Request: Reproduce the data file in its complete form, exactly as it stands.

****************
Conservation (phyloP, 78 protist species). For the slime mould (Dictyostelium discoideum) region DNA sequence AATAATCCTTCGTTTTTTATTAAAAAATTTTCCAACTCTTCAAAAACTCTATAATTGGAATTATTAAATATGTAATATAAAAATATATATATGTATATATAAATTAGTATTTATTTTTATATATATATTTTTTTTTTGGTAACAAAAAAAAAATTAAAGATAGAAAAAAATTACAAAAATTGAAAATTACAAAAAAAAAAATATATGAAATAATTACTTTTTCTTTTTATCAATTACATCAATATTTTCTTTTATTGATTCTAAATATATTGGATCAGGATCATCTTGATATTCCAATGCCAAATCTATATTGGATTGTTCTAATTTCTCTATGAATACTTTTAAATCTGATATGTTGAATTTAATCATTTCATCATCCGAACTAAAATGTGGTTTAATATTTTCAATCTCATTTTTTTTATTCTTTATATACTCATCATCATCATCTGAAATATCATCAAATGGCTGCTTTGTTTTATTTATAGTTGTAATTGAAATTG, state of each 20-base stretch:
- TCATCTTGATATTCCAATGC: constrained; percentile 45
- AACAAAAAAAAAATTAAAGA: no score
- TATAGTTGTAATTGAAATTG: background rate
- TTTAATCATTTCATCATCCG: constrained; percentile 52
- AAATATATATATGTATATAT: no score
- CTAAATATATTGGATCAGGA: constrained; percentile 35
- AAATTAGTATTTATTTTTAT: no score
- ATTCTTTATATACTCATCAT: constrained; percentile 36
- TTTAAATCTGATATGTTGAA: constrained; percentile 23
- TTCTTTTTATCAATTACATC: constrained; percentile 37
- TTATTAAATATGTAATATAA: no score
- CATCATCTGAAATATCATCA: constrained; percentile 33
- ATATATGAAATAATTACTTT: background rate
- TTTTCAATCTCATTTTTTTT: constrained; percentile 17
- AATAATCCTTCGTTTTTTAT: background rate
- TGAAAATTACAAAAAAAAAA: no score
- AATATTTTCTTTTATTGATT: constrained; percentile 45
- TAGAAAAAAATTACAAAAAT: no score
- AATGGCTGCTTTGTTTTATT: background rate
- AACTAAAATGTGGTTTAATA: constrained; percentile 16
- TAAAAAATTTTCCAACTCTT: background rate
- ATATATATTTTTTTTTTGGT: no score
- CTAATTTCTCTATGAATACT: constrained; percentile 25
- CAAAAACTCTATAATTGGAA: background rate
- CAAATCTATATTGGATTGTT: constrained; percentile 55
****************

Conservation (phyloP, 78 protist species). For the slime mould (Dictyostelium discoideum) region DNA sequence AATAATCCTTCGTTTTTTATTAAAAAATTTTCCAACTCTTCAAAAACTCTATAATTGGAATTATTAAATATGTAATATAAAAATATATATATGTATATATAAATTAGTATTTATTTTTATATATATATTTTTTTTTTGGTAACAAAAAAAAAATTAAAGATAGAAAAAAATTACAAAAATTGAAAATTACAAAAAAAAAAATATATGAAATAATTACTTTTTCTTTTTATCAATTACATCAATATTTTCTTTTATTGATTCTAAATATATTGGATCAGGATCATCTTGATATTCCAATGCCAAATCTATATTGGATTGTTCTAATTTCTCTATGAATACTTTTAAATCTGATATGTTGAATTTAATCATTTCATCATCCGAACTAAAATGTGGTTTAATATTTTCAATCTCATTTTTTTTATTCTTTATATACTCATCATCATCATCTGAAATATCATCAAATGGCTGCTTTGTTTTATTTATAGTTGTAATTGAAATTG, state of each 20-base stretch:
- TCATCTTGATATTCCAATGC: constrained; percentile 45
- AACAAAAAAAAAATTAAAGA: no score
- TATAGTTGTAATTGAAATTG: background rate
- TTTAATCATTTCATCATCCG: constrained; percentile 52
- AAATATATATATGTATATAT: no score
- CTAAATATATTGGATCAGGA: constrained; percentile 35
- AAATTAGTATTTATTTTTAT: no score
- ATTCTTTATATACTCATCAT: constrained; percentile 36
- TTTAAATCTGATATGTTGAA: constrained; percentile 23
- TTCTTTTTATCAATTACATC: constrained; percentile 37
- TTATTAAATATGTAATATAA: no score
- CATCATCTGAAATATCATCA: constrained; percentile 33
- ATATATGAAATAATTACTTT: background rate
- TTTTCAATCTCATTTTTTTT: constrained; percentile 17
- AATAATCCTTCGTTTTTTAT: background rate
- TGAAAATTACAAAAAAAAAA: no score
- AATATTTTCTTTTATTGATT: constrained; percentile 45
- TAGAAAAAAATTACAAAAAT: no score
- AATGGCTGCTTTGTTTTATT: background rate
- AACTAAAATGTGGTTTAATA: constrained; percentile 16
- TAAAAAATTTTCCAACTCTT: background rate
- ATATATATTTTTTTTTTGGT: no score
- CTAATTTCTCTATGAATACT: constrained; percentile 25
- CAAAAACTCTATAATTGGAA: background rate
- CAAATCTATATTGGATTGTT: constrained; percentile 55